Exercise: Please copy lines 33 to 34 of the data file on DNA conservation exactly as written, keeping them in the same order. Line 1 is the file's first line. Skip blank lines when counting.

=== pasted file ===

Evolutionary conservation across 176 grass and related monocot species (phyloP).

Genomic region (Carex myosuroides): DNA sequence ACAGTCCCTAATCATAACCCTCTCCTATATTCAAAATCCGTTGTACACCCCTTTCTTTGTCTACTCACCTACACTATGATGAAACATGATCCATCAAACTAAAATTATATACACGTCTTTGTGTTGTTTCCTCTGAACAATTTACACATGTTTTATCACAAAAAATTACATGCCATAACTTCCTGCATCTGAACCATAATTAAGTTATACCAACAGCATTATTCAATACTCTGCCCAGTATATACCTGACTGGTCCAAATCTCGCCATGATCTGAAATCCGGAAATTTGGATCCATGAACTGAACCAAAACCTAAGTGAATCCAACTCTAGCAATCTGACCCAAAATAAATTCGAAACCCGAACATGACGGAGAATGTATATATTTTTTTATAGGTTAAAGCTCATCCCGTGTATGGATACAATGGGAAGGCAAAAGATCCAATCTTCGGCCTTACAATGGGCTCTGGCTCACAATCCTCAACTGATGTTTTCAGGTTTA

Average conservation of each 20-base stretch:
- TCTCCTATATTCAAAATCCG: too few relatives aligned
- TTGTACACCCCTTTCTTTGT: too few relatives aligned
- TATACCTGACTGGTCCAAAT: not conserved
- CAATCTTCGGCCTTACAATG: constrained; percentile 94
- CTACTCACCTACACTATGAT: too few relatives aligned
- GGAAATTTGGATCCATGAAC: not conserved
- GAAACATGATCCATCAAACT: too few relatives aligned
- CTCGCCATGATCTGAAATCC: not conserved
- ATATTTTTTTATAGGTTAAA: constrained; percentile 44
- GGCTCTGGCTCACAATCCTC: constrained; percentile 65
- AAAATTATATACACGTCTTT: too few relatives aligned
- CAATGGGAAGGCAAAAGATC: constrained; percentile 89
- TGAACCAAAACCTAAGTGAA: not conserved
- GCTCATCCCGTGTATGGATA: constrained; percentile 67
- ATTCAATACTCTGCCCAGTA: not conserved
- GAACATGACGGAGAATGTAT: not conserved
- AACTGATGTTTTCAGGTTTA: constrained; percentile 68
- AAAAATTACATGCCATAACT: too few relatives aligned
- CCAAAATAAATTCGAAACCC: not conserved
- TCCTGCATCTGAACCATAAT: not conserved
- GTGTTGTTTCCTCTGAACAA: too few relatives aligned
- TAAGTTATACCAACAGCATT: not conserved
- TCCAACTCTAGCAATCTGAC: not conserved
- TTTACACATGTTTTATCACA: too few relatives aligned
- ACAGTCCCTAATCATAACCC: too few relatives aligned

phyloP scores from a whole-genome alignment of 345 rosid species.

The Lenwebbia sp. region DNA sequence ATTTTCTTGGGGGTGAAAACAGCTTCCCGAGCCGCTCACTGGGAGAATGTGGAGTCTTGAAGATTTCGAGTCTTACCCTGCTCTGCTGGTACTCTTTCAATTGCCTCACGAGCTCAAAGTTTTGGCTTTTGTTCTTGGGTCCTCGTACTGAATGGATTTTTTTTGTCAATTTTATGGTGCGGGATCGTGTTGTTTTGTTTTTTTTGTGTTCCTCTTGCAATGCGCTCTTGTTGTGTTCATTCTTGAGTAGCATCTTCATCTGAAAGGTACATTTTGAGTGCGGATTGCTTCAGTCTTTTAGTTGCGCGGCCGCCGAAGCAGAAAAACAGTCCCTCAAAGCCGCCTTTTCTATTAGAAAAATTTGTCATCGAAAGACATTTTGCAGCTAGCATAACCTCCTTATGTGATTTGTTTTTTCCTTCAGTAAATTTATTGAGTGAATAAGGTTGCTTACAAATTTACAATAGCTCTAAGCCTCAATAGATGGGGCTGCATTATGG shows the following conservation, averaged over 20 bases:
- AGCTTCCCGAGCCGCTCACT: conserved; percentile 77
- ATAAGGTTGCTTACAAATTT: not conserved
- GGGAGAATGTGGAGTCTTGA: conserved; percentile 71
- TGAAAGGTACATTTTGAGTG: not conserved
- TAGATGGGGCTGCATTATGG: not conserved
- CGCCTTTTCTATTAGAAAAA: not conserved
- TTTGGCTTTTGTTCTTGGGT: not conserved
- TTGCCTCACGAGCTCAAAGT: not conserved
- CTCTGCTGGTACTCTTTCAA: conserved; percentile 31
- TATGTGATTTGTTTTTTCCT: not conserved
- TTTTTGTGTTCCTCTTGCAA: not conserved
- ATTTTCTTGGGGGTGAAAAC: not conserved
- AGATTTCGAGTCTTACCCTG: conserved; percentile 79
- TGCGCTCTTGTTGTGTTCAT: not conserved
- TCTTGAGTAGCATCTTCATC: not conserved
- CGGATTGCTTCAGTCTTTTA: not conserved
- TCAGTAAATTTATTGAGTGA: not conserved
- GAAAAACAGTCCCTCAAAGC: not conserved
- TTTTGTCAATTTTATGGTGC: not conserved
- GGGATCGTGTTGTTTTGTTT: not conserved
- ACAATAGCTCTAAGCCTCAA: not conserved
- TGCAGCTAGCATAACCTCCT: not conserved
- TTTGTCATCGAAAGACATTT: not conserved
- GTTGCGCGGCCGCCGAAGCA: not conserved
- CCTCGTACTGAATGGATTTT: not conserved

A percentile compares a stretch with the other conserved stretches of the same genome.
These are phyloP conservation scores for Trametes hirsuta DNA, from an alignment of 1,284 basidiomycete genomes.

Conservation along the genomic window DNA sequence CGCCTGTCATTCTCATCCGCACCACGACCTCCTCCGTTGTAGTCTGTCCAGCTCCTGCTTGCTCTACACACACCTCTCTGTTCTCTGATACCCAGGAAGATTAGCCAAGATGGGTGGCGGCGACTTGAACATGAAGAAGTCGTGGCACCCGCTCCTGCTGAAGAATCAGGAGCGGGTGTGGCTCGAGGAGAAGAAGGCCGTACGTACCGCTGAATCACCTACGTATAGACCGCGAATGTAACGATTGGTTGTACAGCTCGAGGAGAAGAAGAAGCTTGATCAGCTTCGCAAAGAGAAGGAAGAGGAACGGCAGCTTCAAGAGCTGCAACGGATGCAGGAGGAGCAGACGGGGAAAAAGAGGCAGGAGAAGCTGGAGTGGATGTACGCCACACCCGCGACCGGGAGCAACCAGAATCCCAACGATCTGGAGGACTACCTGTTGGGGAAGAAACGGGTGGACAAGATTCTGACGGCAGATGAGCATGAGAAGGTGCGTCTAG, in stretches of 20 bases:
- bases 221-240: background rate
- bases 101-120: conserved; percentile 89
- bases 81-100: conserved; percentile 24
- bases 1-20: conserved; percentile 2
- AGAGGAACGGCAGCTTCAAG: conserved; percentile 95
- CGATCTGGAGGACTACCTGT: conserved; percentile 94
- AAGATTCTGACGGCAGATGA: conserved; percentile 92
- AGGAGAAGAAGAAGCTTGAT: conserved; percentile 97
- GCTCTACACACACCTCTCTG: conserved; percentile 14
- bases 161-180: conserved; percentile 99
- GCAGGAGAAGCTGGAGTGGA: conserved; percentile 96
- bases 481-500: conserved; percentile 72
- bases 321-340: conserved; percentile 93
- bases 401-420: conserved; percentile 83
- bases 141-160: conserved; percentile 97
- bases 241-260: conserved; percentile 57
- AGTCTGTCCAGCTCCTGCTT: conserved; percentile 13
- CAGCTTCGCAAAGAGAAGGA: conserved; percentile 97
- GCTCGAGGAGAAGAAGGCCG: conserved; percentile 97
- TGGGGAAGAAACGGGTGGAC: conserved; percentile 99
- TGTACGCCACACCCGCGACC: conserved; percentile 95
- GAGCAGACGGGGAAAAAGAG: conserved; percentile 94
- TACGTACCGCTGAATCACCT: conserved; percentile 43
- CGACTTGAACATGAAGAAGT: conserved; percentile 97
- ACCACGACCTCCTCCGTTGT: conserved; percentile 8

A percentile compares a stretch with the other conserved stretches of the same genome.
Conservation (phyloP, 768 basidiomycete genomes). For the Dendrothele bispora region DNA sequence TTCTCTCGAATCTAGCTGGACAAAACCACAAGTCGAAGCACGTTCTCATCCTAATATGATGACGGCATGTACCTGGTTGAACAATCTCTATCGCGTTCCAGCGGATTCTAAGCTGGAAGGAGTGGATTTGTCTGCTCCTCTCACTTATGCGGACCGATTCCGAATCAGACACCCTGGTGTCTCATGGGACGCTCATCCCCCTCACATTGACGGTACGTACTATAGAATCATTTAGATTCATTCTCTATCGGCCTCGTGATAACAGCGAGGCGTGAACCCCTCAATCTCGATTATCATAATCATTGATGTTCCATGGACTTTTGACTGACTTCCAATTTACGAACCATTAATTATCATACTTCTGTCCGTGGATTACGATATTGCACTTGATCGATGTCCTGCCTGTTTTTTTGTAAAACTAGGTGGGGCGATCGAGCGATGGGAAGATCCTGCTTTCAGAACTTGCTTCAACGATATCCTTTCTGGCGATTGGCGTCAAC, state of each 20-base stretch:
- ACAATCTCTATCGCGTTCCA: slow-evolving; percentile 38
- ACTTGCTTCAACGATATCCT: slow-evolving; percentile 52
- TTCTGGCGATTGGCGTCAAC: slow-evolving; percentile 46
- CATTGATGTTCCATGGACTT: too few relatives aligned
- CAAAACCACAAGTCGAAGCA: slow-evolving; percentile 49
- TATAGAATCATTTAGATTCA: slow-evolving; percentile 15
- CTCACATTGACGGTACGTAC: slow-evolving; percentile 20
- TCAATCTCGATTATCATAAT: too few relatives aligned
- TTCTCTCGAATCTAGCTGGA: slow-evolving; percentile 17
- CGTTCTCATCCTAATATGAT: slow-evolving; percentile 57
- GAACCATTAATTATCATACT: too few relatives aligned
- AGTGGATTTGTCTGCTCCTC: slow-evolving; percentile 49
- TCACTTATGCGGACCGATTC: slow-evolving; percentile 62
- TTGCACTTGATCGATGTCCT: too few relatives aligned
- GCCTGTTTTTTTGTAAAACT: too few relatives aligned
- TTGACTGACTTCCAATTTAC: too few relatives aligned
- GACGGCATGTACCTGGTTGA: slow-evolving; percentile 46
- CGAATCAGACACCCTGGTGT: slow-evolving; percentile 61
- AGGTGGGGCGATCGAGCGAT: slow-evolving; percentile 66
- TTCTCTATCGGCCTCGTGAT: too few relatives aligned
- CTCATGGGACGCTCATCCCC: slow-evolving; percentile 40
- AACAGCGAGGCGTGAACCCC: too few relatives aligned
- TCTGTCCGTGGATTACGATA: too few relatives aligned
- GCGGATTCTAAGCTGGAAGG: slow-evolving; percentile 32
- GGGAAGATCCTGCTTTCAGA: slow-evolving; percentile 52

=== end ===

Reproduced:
- GGGAGAATGTGGAGTCTTGA: conserved; percentile 71
- TGAAAGGTACATTTTGAGTG: not conserved